A 7 step – 1 day marketing plan

Yes it is possible to develop a marketing plan in 1 day.  Working with  The National Centre for Micro Business we have developed a 7 step plan …

Sometimes being over protected can hold you back.
Sometimes being over protected can hold you back.

Step 1 – Understand your market and competition

Step 2 – Understand your customer

Step 3 – Pick a niche

Step 4 – Develop your marketing message

Step 5 – Determine your marketing media

Step 6 – Set sales and marketing goals

Goals are critical to your success. A ‘wish’ is a goal that hasn’t been written down.If you haven’t written down your goals, you’re still just wishing for success. When creating your goals use the smart formula. Ensure that your goals are:

  • Sensible
  • Measurable
  • Achievable
  • Realistic
  • Time-specific

Your goals should include financial details, such as annual sales revenue, gross profit, sales per salesperson, and so on. Your goals should also include non-financial elements such as units sold, contracts signed, clients acquired, and articles published.

Step 7 – Develop your marketing budget


General Hints and tips – for more help contact The National Centre for Micro Business

  • Market research will form a major part of your business and marketing plans, so keep your research to refer back to when you are developing your plans in the future.
  • Make time to do your research properly. It’s one of the most important things you will need to do, and getting the right information now will help avoid problems later.
  • Be realistic with your research findings, and be sensible with your assumptions and market predictions.
  • Be careful when asking friends or family for their input as potential customers; they may want to encourage or discourage you unduly, so might offer biased views.
  • If you use a market research agency, ensure that they are members of a reputable trade association. The Market Research Society provides information about research agencies and consultants in its ‘Research Buyer’s Guide’. (www.rbg.org.uk). Consult this guide to find out about reputable and experienced agencies and consultants.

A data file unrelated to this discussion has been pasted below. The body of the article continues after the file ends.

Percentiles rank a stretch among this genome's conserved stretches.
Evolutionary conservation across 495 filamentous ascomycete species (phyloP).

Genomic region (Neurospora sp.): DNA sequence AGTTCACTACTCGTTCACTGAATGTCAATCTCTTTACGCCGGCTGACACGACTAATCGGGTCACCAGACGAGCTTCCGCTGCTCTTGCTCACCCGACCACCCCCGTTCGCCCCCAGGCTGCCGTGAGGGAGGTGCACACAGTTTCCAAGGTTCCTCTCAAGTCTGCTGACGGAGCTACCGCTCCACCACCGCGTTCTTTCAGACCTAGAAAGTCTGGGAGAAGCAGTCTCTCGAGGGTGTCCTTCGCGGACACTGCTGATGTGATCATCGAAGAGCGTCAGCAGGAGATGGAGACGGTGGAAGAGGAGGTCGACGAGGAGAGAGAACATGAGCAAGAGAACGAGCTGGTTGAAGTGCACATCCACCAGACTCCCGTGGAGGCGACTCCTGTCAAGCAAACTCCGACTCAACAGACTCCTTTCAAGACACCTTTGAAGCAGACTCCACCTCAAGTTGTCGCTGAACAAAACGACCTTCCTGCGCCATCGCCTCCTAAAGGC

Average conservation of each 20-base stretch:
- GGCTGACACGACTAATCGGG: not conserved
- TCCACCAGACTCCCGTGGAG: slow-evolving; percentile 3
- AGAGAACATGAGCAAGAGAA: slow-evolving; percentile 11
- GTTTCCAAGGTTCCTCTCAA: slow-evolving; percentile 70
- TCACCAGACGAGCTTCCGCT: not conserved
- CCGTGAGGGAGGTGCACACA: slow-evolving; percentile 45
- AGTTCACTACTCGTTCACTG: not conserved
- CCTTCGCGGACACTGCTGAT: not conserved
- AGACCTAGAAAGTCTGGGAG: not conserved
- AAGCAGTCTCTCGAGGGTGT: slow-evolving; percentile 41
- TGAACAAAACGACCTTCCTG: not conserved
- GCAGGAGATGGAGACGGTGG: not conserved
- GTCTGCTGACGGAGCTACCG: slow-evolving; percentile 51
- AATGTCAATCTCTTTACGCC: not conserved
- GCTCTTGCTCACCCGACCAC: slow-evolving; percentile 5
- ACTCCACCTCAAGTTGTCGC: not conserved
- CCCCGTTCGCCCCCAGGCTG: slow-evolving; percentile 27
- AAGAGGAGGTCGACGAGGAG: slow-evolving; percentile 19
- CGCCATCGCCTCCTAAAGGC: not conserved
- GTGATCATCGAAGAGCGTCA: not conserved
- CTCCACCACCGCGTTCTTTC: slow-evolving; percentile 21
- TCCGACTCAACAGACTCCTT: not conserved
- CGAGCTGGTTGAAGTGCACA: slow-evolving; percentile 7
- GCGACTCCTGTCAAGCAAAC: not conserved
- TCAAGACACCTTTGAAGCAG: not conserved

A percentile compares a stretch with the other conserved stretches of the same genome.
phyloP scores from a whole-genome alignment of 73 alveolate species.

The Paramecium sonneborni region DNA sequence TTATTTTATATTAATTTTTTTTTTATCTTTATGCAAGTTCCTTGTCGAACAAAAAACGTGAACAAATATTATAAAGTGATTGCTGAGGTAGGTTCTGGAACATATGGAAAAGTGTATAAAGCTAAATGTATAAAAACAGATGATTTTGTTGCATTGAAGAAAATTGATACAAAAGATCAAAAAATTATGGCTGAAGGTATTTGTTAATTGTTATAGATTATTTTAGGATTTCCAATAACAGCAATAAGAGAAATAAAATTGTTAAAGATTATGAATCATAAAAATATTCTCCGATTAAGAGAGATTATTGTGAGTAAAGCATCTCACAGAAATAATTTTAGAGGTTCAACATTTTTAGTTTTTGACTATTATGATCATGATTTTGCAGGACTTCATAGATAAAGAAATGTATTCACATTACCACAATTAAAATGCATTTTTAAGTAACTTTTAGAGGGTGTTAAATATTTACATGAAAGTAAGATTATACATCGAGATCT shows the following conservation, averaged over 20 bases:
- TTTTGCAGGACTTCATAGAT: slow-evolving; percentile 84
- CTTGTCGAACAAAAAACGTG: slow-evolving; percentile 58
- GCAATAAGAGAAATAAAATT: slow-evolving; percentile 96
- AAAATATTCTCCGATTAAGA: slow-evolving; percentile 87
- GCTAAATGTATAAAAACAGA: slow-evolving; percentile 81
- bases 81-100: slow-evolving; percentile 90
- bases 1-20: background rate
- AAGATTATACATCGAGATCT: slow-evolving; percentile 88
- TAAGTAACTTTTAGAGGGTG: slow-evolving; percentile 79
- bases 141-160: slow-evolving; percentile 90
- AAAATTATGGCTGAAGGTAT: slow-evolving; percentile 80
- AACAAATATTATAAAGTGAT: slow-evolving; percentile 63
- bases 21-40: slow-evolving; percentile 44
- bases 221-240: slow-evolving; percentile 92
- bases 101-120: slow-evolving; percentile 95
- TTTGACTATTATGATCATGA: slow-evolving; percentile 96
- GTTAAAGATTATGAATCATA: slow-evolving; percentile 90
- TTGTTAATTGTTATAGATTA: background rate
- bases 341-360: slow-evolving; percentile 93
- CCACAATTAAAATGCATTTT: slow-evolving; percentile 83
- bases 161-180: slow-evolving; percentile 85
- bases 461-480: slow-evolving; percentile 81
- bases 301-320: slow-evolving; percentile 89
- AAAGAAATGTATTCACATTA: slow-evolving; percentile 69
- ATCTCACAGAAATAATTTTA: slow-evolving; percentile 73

• Trade magazines or journals can provide useful market information so it may be worth taking out a subscription. If you’re just after a particular piece of information try your city or central library as it may keep back issues.
  • Trade associations can also provide useful research and statistics although you will usually need to be a member.
  • Several national newspapers have dedicated supplements for particular industries on a specific day each week.
  • Before you spend any money check your local central library as it will often have access to a wealth of business information.  (Ask a librarian).
  • If you’re doing a questionnaire, limit the number of questions – as too many questions may affect the response rate. Ensure that the meaning of the questions is easily understood.
  • If postal questionnaires are used, it is a good idea to give the respondent an incentive to return it – for example, a prize draw or a chance to influence product design. A return rate of 10% of the questionnaires mailed is good.

If you want to stimulate new business, get better ratings with search engines, improve your search engine optimisation skills,  then make contact – drop me a line  – A little help can go a long way!